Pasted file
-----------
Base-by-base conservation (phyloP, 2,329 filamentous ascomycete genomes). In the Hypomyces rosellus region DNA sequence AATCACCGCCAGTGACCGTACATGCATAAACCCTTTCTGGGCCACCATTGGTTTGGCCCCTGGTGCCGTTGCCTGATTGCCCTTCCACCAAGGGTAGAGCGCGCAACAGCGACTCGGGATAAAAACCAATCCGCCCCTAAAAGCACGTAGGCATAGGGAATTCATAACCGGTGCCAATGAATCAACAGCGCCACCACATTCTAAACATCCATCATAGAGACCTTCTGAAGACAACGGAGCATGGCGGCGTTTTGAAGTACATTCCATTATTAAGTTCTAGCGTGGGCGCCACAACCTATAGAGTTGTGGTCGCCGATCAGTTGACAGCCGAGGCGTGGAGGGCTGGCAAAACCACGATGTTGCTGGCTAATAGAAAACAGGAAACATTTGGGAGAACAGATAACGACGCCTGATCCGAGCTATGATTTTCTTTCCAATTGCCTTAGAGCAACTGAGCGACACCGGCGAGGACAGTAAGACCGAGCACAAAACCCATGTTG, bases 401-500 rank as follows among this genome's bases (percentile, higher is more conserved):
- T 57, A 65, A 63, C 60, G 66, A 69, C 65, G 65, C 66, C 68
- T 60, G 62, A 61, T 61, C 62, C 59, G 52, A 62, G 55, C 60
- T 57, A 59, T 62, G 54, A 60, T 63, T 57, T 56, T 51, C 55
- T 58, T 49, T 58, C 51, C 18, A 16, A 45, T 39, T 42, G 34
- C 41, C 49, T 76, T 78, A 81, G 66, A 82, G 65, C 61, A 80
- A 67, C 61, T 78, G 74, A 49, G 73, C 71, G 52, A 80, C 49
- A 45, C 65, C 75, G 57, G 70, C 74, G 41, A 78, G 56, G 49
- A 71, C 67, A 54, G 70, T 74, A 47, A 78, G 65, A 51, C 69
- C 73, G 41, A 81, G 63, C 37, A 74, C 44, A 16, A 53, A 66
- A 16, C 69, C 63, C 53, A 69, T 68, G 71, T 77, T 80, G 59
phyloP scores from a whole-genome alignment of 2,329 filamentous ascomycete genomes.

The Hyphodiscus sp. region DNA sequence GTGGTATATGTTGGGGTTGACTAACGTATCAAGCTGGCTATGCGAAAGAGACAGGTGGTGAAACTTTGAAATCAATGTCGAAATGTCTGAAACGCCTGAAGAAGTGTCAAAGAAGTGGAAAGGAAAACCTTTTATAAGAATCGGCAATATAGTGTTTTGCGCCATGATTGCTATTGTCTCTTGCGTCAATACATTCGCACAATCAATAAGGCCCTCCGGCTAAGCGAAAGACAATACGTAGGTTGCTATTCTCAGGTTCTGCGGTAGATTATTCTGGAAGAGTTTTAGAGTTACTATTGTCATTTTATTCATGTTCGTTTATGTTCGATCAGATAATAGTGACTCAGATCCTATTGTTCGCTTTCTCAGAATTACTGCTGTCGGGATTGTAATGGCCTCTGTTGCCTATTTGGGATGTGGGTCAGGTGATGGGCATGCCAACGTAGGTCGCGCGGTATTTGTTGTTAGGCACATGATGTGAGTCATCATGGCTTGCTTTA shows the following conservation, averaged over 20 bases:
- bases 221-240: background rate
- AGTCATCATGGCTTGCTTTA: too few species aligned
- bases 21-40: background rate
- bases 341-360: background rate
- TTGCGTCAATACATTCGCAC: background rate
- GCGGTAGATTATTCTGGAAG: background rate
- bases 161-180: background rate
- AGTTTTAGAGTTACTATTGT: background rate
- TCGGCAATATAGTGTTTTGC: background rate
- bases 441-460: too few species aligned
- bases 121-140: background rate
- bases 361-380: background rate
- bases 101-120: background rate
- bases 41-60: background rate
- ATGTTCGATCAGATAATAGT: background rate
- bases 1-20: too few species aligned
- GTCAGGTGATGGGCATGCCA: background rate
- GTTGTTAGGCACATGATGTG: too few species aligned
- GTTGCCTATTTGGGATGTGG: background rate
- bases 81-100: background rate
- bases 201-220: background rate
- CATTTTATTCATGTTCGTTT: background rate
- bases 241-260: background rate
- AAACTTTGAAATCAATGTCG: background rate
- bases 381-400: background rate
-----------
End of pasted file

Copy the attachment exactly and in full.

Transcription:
Base-by-base conservation (phyloP, 2,329 filamentous ascomycete genomes). In the Hypomyces rosellus region DNA sequence AATCACCGCCAGTGACCGTACATGCATAAACCCTTTCTGGGCCACCATTGGTTTGGCCCCTGGTGCCGTTGCCTGATTGCCCTTCCACCAAGGGTAGAGCGCGCAACAGCGACTCGGGATAAAAACCAATCCGCCCCTAAAAGCACGTAGGCATAGGGAATTCATAACCGGTGCCAATGAATCAACAGCGCCACCACATTCTAAACATCCATCATAGAGACCTTCTGAAGACAACGGAGCATGGCGGCGTTTTGAAGTACATTCCATTATTAAGTTCTAGCGTGGGCGCCACAACCTATAGAGTTGTGGTCGCCGATCAGTTGACAGCCGAGGCGTGGAGGGCTGGCAAAACCACGATGTTGCTGGCTAATAGAAAACAGGAAACATTTGGGAGAACAGATAACGACGCCTGATCCGAGCTATGATTTTCTTTCCAATTGCCTTAGAGCAACTGAGCGACACCGGCGAGGACAGTAAGACCGAGCACAAAACCCATGTTG, bases 401-500 rank as follows among this genome's bases (percentile, higher is more conserved):
- T 57, A 65, A 63, C 60, G 66, A 69, C 65, G 65, C 66, C 68
- T 60, G 62, A 61, T 61, C 62, C 59, G 52, A 62, G 55, C 60
- T 57, A 59, T 62, G 54, A 60, T 63, T 57, T 56, T 51, C 55
- T 58, T 49, T 58, C 51, C 18, A 16, A 45, T 39, T 42, G 34
- C 41, C 49, T 76, T 78, A 81, G 66, A 82, G 65, C 61, A 80
- A 67, C 61, T 78, G 74, A 49, G 73, C 71, G 52, A 80, C 49
- A 45, C 65, C 75, G 57, G 70, C 74, G 41, A 78, G 56, G 49
- A 71, C 67, A 54, G 70, T 74, A 47, A 78, G 65, A 51, C 69
- C 73, G 41, A 81, G 63, C 37, A 74, C 44, A 16, A 53, A 66
- A 16, C 69, C 63, C 53, A 69, T 68, G 71, T 77, T 80, G 59
phyloP scores from a whole-genome alignment of 2,329 filamentous ascomycete genomes.

The Hyphodiscus sp. region DNA sequence GTGGTATATGTTGGGGTTGACTAACGTATCAAGCTGGCTATGCGAAAGAGACAGGTGGTGAAACTTTGAAATCAATGTCGAAATGTCTGAAACGCCTGAAGAAGTGTCAAAGAAGTGGAAAGGAAAACCTTTTATAAGAATCGGCAATATAGTGTTTTGCGCCATGATTGCTATTGTCTCTTGCGTCAATACATTCGCACAATCAATAAGGCCCTCCGGCTAAGCGAAAGACAATACGTAGGTTGCTATTCTCAGGTTCTGCGGTAGATTATTCTGGAAGAGTTTTAGAGTTACTATTGTCATTTTATTCATGTTCGTTTATGTTCGATCAGATAATAGTGACTCAGATCCTATTGTTCGCTTTCTCAGAATTACTGCTGTCGGGATTGTAATGGCCTCTGTTGCCTATTTGGGATGTGGGTCAGGTGATGGGCATGCCAACGTAGGTCGCGCGGTATTTGTTGTTAGGCACATGATGTGAGTCATCATGGCTTGCTTTA shows the following conservation, averaged over 20 bases:
- bases 221-240: background rate
- AGTCATCATGGCTTGCTTTA: too few species aligned
- bases 21-40: background rate
- bases 341-360: background rate
- TTGCGTCAATACATTCGCAC: background rate
- GCGGTAGATTATTCTGGAAG: background rate
- bases 161-180: background rate
- AGTTTTAGAGTTACTATTGT: background rate
- TCGGCAATATAGTGTTTTGC: background rate
- bases 441-460: too few species aligned
- bases 121-140: background rate
- bases 361-380: background rate
- bases 101-120: background rate
- bases 41-60: background rate
- ATGTTCGATCAGATAATAGT: background rate
- bases 1-20: too few species aligned
- GTCAGGTGATGGGCATGCCA: background rate
- GTTGTTAGGCACATGATGTG: too few species aligned
- GTTGCCTATTTGGGATGTGG: background rate
- bases 81-100: background rate
- bases 201-220: background rate
- CATTTTATTCATGTTCGTTT: background rate
- bases 241-260: background rate
- AAACTTTGAAATCAATGTCG: background rate
- bases 381-400: background rate